It’s Election Day, so go vote already.

I don’t want to hear about how your vote doesn’t count. Trust me, not many people’s votes count less than mine in my particular precinct in Harris County Texas. And if you don’t vote, I REALLY don’t want to hear you complaining about anything an elected official does or doesn’t do for you. The right to whine and bitch and moan is only afforded people who actually cast a ballot. Really. I’d vote for a constitutional amendment along those lines. If you care enough to complain, then you should care enough to vote.

Here’s a section from one of my favorite get-out-the-vote pieces this year, written by Lisa Falkenberg in the Houston Chronicle, who tries a bit of tongue-in-cheek reverse psychology:

So here’s the message for all those folks who don’t vote: it’s OK. Texas doesn’t need you anyway.

Don’t take that personally. It’s just that here in Texas, there’s an old-boy world order we’d like to preserve. We don’t need any young whippersnappers or disenfranchised janitors with voter ID issues or suburban soccer moms coming along with their silly ideas upsettin’ the status quo.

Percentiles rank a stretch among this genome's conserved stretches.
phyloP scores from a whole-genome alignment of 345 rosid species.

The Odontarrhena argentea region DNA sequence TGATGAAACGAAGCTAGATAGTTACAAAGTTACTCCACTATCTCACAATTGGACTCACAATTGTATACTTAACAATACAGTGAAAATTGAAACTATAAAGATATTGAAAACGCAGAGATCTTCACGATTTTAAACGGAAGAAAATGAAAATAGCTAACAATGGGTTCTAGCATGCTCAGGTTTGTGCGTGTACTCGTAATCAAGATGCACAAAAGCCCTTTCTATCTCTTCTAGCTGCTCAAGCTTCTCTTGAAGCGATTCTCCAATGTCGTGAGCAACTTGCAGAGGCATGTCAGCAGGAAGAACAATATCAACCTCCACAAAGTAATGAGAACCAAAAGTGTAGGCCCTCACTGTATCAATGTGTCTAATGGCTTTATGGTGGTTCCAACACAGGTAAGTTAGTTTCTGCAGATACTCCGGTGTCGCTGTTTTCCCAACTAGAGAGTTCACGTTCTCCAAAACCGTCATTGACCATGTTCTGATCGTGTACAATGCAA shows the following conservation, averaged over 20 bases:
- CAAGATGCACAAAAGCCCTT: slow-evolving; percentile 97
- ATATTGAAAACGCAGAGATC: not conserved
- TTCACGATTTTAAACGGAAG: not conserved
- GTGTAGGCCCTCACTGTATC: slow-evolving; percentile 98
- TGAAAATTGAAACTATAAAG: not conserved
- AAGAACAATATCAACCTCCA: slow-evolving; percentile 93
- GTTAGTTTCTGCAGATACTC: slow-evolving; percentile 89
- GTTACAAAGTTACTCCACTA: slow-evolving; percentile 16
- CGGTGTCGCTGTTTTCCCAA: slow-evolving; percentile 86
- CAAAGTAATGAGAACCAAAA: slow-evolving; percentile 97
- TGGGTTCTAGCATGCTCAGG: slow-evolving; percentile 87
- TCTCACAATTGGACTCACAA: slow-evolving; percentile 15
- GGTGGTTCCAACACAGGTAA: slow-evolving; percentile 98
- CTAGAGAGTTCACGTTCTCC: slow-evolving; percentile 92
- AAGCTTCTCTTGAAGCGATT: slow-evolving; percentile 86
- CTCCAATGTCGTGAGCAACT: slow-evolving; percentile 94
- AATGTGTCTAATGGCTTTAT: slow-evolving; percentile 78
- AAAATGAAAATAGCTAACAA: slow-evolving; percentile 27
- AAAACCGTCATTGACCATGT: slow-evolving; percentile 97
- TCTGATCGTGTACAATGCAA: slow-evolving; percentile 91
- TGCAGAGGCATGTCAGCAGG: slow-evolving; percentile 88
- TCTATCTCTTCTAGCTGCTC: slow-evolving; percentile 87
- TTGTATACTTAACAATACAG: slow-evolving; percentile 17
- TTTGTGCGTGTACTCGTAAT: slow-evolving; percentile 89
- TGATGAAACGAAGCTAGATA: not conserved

We in Texas love competition – in sports, in business, in public education. But not in politics. No Sir-ee Bubba!

The fewer choices the better. One choice is best, actually. The gal with the most money. The guy who’s been in office so long he may have grown lazy and unaccountable – but by God he’s predictable.

Surprises aren’t good in this biz. Stability is key. Democratic U.S. Rep Sheila Jackson Lee being re-elected every time since 1995 – that’s stability. Texas Republicans holding all statewide offices for a decade – that’s stability. Texas’ education system being in a perpetual state of unconstitutionality – that’s stability.

Now, if you’re feeling guilty, don’t. There’s no shame in apathy. Everybody’s doing it. In fact, it might be the only thing Texans can agree on, besides our fondness for bluebonnets, Tex-Mex and a good hard rain. Voting is for schmucks. In the last mid-term election, in 2010, nearly 70 percent of the state’s eligible adults were no-shows for the general election, according to the United States Elections Project maintained by a professor at George Mason University. Only one place had a lower turnout: D.C.

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